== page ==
Trans*port" (?), v. t. [imp. & p. p. Transported; p. pr. & vb. n. Transporting.] [F. transporter, L. transportare; trans across + portare to carry. See Port bearing, demeanor.]

1.

To carry or bear from one place to another; to remove; to convey; as, to transport goods; to transport troops.

Hakluyt.

2.

To carry, or cause to be carried, into banishment, as a criminal; to banish.

3.

To carry away with vehement emotion, as joy, sorrow, complacency, anger, etc.; to ravish with pleasure or ecstasy; as, music transports the soul.

[They] laugh as if transported with some fit Of passion. Milton.

We shall then be transported with a nobler . . . wonder. South.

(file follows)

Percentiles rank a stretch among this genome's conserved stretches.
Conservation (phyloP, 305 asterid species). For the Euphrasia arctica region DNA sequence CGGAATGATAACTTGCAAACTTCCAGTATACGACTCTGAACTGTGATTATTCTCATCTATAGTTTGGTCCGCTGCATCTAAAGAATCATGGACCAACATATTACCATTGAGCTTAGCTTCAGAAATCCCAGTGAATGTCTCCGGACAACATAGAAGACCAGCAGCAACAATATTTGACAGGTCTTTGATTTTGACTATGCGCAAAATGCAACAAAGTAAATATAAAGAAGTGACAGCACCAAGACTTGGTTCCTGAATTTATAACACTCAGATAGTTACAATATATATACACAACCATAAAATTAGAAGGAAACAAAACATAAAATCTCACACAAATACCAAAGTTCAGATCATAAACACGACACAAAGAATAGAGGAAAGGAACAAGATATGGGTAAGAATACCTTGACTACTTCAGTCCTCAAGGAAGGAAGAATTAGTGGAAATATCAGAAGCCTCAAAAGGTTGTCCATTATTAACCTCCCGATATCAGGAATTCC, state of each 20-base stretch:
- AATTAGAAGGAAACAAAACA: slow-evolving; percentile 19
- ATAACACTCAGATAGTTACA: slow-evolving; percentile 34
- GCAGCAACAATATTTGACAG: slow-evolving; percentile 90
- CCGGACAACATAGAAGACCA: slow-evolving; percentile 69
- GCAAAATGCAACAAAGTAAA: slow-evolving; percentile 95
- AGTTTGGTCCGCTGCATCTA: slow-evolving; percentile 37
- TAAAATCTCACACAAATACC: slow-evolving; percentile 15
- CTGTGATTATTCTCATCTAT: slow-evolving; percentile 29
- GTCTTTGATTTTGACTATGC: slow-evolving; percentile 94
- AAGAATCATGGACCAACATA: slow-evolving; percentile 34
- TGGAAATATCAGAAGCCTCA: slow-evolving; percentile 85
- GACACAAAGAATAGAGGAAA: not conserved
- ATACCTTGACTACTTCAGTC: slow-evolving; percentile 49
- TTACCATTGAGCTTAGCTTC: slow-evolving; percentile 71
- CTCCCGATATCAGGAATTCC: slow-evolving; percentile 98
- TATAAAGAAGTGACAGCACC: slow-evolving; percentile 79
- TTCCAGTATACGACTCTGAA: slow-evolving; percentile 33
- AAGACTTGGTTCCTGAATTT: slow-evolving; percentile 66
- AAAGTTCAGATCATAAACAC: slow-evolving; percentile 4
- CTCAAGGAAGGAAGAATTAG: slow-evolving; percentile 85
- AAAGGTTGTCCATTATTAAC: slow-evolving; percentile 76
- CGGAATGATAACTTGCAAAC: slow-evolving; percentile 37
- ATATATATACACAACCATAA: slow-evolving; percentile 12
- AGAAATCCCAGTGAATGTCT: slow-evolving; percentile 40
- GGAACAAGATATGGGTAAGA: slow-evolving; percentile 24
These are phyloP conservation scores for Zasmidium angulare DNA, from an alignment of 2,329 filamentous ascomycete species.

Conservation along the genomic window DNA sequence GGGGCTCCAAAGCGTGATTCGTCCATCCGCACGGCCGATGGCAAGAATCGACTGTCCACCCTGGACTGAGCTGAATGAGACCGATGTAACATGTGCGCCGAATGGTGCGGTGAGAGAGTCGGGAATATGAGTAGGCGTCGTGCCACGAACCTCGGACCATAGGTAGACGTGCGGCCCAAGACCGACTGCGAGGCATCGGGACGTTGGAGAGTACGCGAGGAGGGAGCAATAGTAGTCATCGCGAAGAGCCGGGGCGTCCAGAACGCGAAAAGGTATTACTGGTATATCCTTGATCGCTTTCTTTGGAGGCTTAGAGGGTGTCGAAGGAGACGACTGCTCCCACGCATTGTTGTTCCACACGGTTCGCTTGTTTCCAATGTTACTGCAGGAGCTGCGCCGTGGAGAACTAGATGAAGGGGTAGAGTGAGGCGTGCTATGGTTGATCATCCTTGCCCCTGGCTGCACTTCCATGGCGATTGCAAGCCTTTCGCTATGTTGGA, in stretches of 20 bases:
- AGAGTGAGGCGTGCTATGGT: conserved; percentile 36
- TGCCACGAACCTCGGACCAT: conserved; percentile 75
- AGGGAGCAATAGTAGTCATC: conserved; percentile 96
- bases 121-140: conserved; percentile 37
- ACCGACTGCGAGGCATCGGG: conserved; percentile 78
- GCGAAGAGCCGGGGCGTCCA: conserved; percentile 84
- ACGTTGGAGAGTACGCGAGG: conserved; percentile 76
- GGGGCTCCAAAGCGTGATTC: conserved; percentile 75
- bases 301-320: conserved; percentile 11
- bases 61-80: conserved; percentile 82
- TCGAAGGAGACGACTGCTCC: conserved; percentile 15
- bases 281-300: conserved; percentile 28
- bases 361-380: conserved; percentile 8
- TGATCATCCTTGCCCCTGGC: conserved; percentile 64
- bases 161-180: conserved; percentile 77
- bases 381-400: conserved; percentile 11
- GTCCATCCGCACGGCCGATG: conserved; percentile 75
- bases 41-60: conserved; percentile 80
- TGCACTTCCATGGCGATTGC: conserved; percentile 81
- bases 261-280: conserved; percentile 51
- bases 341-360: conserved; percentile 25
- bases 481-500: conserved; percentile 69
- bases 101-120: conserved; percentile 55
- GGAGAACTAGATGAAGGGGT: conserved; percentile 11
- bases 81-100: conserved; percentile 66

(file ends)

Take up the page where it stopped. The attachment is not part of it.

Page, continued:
© Webster 1913.


Trans"port (?), n. [F. See Transport, v.]

1.

Transportation; carriage; conveyance.

The Romans . . . stipulated with the Carthaginians to furnish them with ships for transport and war. Arbuthnot.

2.

A vessel employed for transporting, especially for carrying soldiers, warlike stores, or provisions, from one place to another, or to convey convicts to their destination; -- called also transport ship, transport vessel.

3.

Vehement emotion; passion; ecstasy; rapture.

With transport views the airy rule his own, And swells on an imaginary throne. Pope.

Say not, in transports of despair, That all your hopes are fled. Doddridge.

4.

A convict transported, or sentenced to exile.

 

© Webster 1913.

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